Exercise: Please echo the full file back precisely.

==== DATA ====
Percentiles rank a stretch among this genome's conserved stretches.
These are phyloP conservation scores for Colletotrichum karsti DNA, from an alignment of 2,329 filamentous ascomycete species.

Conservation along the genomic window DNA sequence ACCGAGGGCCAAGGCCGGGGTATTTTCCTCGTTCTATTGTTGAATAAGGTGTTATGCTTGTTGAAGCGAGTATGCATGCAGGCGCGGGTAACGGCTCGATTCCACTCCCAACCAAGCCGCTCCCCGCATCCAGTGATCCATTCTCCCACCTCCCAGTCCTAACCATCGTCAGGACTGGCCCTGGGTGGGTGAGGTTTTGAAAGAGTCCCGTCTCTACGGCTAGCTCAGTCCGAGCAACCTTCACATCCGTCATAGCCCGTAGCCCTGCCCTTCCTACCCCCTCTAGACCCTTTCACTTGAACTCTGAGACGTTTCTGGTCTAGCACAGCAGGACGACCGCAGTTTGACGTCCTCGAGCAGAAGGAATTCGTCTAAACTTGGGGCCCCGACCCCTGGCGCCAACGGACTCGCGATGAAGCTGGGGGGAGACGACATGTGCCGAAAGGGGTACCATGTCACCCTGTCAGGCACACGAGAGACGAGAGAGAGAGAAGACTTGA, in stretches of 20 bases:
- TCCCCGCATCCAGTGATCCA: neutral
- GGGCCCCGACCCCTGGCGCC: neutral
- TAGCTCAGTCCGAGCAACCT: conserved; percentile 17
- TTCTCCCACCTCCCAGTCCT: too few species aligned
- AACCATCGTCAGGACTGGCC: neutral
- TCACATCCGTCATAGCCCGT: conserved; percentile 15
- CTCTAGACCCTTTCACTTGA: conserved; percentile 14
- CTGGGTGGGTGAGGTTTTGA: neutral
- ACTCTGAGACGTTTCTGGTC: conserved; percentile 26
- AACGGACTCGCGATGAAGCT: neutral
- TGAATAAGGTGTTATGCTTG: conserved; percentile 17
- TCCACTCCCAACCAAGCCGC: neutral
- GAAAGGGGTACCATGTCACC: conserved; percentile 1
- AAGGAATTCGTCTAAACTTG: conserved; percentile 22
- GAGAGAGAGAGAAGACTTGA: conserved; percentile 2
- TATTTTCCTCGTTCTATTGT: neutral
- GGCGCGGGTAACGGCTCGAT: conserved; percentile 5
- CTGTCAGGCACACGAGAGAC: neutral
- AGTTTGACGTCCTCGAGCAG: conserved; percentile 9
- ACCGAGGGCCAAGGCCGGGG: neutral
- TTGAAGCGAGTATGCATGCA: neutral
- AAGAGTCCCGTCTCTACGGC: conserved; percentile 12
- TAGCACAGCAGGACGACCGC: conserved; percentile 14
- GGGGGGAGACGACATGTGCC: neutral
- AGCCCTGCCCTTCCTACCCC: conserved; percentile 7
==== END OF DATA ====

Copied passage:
Percentiles rank a stretch among this genome's conserved stretches.
These are phyloP conservation scores for Colletotrichum karsti DNA, from an alignment of 2,329 filamentous ascomycete species.

Conservation along the genomic window DNA sequence ACCGAGGGCCAAGGCCGGGGTATTTTCCTCGTTCTATTGTTGAATAAGGTGTTATGCTTGTTGAAGCGAGTATGCATGCAGGCGCGGGTAACGGCTCGATTCCACTCCCAACCAAGCCGCTCCCCGCATCCAGTGATCCATTCTCCCACCTCCCAGTCCTAACCATCGTCAGGACTGGCCCTGGGTGGGTGAGGTTTTGAAAGAGTCCCGTCTCTACGGCTAGCTCAGTCCGAGCAACCTTCACATCCGTCATAGCCCGTAGCCCTGCCCTTCCTACCCCCTCTAGACCCTTTCACTTGAACTCTGAGACGTTTCTGGTCTAGCACAGCAGGACGACCGCAGTTTGACGTCCTCGAGCAGAAGGAATTCGTCTAAACTTGGGGCCCCGACCCCTGGCGCCAACGGACTCGCGATGAAGCTGGGGGGAGACGACATGTGCCGAAAGGGGTACCATGTCACCCTGTCAGGCACACGAGAGACGAGAGAGAGAGAAGACTTGA, in stretches of 20 bases:
- TCCCCGCATCCAGTGATCCA: neutral
- GGGCCCCGACCCCTGGCGCC: neutral
- TAGCTCAGTCCGAGCAACCT: conserved; percentile 17
- TTCTCCCACCTCCCAGTCCT: too few species aligned
- AACCATCGTCAGGACTGGCC: neutral
- TCACATCCGTCATAGCCCGT: conserved; percentile 15
- CTCTAGACCCTTTCACTTGA: conserved; percentile 14
- CTGGGTGGGTGAGGTTTTGA: neutral
- ACTCTGAGACGTTTCTGGTC: conserved; percentile 26
- AACGGACTCGCGATGAAGCT: neutral
- TGAATAAGGTGTTATGCTTG: conserved; percentile 17
- TCCACTCCCAACCAAGCCGC: neutral
- GAAAGGGGTACCATGTCACC: conserved; percentile 1
- AAGGAATTCGTCTAAACTTG: conserved; percentile 22
- GAGAGAGAGAGAAGACTTGA: conserved; percentile 2
- TATTTTCCTCGTTCTATTGT: neutral
- GGCGCGGGTAACGGCTCGAT: conserved; percentile 5
- CTGTCAGGCACACGAGAGAC: neutral
- AGTTTGACGTCCTCGAGCAG: conserved; percentile 9
- ACCGAGGGCCAAGGCCGGGG: neutral
- TTGAAGCGAGTATGCATGCA: neutral
- AAGAGTCCCGTCTCTACGGC: conserved; percentile 12
- TAGCACAGCAGGACGACCGC: conserved; percentile 14
- GGGGGGAGACGACATGTGCC: neutral
- AGCCCTGCCCTTCCTACCCC: conserved; percentile 7